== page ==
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Communications of the ACM


The Pros and Cons of the 'PACM' Proposal: Point

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The Pros and Cons of the 'PACM' Proposal, illustration


Make no mistake, computer science research is a resounding success. Its research advances, peer reviewed and published in conferences, created new billion-dollar industries, changing how we do science, business, government, entertain ourselves, and communicate.

While many universities accommodate the rigorous, conference publication culture of CS, others do not. Our practices differ from other sciences that only peer review articles in journals, using conferences for unreviewed talks, posters, and articles.


Rajesh Purohit

Yes agreed to this view as conferences are to be encouraged as well.

Scott Whitmire

Interesting comments, but the main thrust seems to be that the conference-preference currently in place in the ACM is preferable because of the program committees. Having participated in a conference program committee for over a decade, I will agree that the PC format for reviewing submissions is better than the typical peer-review process used by most journals.

However, the conference format suffers from one major issue: the limited agenda space. Time limits imposed by the conference format necessarily limit the number of submissions that can be selected. Larger conferences can select more submissions, but necessarily limit the exposure of each submission. The result is that valuable research is not published, or if it is, not widely seen. Publication in a journal can remedy both of these issues.

Conferences are good for fostering dialog in situations where problems have not been solved and researchers submit position papers or preliminary research. In these cases, the dialog is the goal, not the publication.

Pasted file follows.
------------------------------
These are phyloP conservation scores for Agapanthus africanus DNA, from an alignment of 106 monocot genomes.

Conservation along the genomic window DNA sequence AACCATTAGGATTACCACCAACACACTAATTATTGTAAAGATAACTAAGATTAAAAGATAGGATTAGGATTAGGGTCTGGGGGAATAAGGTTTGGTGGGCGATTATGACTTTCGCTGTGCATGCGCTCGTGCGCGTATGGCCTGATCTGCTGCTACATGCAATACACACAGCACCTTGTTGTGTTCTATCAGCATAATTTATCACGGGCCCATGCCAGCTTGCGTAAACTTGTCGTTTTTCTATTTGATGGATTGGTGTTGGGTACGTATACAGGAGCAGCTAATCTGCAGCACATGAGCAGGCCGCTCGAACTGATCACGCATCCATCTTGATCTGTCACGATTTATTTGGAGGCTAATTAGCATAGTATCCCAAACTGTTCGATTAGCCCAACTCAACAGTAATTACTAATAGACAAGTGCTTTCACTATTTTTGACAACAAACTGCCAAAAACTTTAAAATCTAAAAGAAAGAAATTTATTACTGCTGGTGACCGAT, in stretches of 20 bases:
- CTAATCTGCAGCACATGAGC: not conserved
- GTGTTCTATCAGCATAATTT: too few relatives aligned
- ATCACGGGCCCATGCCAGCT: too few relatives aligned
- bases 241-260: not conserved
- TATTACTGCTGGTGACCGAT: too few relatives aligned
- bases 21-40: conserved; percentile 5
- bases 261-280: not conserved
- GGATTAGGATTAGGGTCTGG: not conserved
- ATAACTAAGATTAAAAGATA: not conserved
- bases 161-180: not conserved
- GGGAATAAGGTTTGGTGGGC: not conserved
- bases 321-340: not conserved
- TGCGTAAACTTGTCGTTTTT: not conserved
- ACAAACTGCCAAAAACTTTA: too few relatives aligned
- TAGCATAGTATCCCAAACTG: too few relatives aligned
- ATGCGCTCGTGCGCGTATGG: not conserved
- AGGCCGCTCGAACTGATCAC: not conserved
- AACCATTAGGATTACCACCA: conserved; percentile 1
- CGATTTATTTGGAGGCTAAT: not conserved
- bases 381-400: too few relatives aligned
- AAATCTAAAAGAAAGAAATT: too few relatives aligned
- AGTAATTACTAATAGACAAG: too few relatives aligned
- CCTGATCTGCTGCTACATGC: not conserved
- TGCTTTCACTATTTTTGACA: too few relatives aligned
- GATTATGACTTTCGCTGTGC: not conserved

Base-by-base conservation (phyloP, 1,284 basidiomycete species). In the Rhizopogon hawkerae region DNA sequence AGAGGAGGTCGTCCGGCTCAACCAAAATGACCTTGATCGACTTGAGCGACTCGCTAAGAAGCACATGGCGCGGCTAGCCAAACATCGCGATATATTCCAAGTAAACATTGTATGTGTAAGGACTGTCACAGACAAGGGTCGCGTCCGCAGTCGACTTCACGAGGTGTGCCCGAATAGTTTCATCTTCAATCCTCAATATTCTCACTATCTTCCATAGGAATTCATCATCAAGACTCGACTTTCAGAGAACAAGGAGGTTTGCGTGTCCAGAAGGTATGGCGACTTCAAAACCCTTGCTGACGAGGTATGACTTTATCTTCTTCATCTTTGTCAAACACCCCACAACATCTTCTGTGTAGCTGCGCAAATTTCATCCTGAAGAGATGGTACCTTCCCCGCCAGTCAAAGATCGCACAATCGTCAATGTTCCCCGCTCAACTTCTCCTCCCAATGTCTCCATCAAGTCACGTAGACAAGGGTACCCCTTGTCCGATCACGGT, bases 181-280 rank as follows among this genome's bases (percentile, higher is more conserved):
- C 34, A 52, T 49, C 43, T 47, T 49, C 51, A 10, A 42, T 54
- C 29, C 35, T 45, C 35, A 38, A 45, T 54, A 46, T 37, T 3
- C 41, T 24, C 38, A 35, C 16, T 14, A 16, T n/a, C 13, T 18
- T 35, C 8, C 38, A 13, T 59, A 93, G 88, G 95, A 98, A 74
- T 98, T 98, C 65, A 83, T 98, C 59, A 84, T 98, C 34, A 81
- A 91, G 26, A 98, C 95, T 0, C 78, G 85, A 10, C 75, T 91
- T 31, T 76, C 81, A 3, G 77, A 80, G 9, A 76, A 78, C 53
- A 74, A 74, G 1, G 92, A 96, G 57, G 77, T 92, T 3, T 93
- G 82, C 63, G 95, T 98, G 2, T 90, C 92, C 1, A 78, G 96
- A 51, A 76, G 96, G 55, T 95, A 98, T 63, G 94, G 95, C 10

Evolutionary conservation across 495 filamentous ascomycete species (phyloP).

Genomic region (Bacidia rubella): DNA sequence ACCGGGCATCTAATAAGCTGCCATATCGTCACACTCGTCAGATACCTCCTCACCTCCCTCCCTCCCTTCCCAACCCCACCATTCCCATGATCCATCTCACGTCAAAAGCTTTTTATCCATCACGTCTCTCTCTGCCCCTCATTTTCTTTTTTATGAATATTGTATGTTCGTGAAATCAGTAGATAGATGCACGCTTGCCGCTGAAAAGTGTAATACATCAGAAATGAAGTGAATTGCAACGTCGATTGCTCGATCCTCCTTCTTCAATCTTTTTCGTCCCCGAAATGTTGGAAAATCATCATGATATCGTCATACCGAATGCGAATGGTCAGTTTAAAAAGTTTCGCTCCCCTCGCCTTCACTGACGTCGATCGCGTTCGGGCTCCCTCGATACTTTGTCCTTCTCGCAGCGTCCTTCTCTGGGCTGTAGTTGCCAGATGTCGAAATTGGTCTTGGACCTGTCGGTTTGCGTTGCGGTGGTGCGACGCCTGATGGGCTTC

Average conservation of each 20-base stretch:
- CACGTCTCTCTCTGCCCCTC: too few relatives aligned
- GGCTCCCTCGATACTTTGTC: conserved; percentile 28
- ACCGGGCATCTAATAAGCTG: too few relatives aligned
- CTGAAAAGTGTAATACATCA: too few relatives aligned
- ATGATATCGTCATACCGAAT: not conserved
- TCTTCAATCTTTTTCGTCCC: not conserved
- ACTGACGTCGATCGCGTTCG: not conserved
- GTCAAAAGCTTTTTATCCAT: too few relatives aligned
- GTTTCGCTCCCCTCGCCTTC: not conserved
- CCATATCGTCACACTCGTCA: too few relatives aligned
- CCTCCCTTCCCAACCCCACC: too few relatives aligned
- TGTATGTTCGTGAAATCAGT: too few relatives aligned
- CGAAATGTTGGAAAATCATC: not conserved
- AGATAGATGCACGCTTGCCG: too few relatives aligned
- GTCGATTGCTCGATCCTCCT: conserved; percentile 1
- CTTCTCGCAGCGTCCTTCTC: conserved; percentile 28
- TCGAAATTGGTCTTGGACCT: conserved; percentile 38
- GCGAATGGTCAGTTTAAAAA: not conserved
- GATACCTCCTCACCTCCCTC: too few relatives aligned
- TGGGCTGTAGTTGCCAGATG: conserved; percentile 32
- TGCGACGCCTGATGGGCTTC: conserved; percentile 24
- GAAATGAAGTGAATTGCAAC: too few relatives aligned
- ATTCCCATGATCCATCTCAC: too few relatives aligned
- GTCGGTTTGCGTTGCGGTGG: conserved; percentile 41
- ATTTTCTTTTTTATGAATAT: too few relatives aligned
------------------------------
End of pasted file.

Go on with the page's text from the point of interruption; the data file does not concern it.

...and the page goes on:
Journals also have an advantage of a stable brand and more permanence as a place to find research. I've been on both sides of the research problem and find that locating relevant research in a conference proceeding is much more difficult than a journal. That may be caused by the way libraries select their subscriptions, but it does affect the ability to find information.

A compromise appears to be in order here. If the program committee concept is a superior peer-review process, why not use it to select submissions for journals?

Conferences and journals are both necessary, and I am in favor of the proposal, but the arguments given in the article are not necessarily relevant to the issue. It is not an either-or-situation.

Kathryn McKinley

Thank you for your comments! While Journals and Conferences could have similar reviewing processes, currently they do not.

In theory, both Journals and Conferences are not limited in what they accept, but in practice they are, because being "selective" is one metric of quality and the best venues are selective. If there is valuable research in a submission, it is easy for journals and conferences to include it. Conferences do have more strict physical limits (presentation slots vs pages on the web). However, many have added parallel sessions to address this problem and are adding more. Furthermore, conferences could simply publish more papers and not give all of them a speaking slot.

Kathryn S. McKinley
Principal Researcher Microsoft

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